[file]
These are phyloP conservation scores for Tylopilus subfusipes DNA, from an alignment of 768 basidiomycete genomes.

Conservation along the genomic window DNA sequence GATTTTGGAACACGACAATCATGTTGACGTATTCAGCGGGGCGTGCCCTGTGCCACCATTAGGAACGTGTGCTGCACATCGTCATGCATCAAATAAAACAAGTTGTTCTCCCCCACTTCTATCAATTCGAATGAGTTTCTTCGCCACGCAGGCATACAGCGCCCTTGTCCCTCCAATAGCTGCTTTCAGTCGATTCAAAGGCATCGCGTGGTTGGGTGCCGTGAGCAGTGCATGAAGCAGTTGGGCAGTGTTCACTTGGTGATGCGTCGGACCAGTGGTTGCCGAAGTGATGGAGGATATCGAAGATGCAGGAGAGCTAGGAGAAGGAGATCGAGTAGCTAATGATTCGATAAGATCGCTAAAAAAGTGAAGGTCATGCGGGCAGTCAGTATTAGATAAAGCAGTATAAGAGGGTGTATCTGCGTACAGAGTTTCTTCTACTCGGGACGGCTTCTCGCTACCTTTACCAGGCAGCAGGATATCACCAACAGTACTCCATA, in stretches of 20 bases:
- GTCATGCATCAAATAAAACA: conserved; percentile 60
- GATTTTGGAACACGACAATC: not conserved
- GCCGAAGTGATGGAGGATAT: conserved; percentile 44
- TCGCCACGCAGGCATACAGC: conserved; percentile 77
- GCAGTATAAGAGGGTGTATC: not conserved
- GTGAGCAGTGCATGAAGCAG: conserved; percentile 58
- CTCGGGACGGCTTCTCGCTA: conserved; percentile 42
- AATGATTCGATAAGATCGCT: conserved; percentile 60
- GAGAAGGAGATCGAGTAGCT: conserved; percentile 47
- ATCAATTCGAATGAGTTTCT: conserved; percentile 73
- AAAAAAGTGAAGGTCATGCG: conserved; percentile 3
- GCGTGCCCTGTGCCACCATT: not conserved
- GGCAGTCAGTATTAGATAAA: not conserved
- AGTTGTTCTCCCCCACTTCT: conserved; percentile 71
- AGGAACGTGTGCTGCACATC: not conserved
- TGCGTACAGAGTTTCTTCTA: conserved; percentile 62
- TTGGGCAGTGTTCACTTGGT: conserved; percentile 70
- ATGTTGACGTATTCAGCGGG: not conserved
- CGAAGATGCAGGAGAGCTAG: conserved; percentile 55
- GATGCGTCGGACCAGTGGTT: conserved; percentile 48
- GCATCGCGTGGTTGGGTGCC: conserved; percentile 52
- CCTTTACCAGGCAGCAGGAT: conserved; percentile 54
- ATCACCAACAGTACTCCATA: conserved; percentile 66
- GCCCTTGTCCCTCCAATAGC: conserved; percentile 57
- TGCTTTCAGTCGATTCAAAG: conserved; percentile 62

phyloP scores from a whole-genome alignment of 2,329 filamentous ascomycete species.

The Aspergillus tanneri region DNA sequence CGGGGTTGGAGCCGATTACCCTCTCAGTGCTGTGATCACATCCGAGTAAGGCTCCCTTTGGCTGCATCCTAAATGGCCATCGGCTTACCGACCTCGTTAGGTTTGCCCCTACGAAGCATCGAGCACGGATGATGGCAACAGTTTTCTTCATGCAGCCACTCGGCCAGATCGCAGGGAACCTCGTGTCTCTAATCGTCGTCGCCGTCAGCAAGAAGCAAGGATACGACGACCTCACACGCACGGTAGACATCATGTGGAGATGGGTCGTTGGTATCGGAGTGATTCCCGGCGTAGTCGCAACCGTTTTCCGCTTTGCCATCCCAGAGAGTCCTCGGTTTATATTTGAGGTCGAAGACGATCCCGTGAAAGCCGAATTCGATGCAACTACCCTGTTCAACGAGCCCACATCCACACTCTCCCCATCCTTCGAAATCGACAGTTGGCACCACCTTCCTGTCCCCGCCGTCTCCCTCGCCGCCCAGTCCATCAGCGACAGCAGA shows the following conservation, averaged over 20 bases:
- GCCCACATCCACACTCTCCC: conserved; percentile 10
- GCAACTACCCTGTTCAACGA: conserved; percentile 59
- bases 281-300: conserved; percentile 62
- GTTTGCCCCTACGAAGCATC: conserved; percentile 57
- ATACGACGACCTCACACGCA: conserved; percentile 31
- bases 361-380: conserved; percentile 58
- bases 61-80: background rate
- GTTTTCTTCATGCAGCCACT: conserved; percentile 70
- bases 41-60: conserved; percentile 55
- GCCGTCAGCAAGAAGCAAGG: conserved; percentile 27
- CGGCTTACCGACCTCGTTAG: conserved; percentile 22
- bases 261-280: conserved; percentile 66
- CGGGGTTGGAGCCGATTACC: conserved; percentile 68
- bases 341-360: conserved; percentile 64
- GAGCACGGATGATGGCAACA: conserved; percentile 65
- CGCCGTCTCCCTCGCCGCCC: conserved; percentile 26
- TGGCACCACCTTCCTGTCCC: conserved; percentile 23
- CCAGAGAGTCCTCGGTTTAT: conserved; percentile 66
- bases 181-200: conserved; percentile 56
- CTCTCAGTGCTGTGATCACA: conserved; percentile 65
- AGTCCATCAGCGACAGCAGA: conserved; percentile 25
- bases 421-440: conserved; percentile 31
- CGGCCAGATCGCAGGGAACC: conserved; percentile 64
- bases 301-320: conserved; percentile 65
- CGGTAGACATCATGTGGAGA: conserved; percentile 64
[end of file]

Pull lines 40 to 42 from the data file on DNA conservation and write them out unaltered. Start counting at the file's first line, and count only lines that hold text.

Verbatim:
- CGGCTTACCGACCTCGTTAG: conserved; percentile 22
- bases 261-280: conserved; percentile 66
- CGGGGTTGGAGCCGATTACC: conserved; percentile 68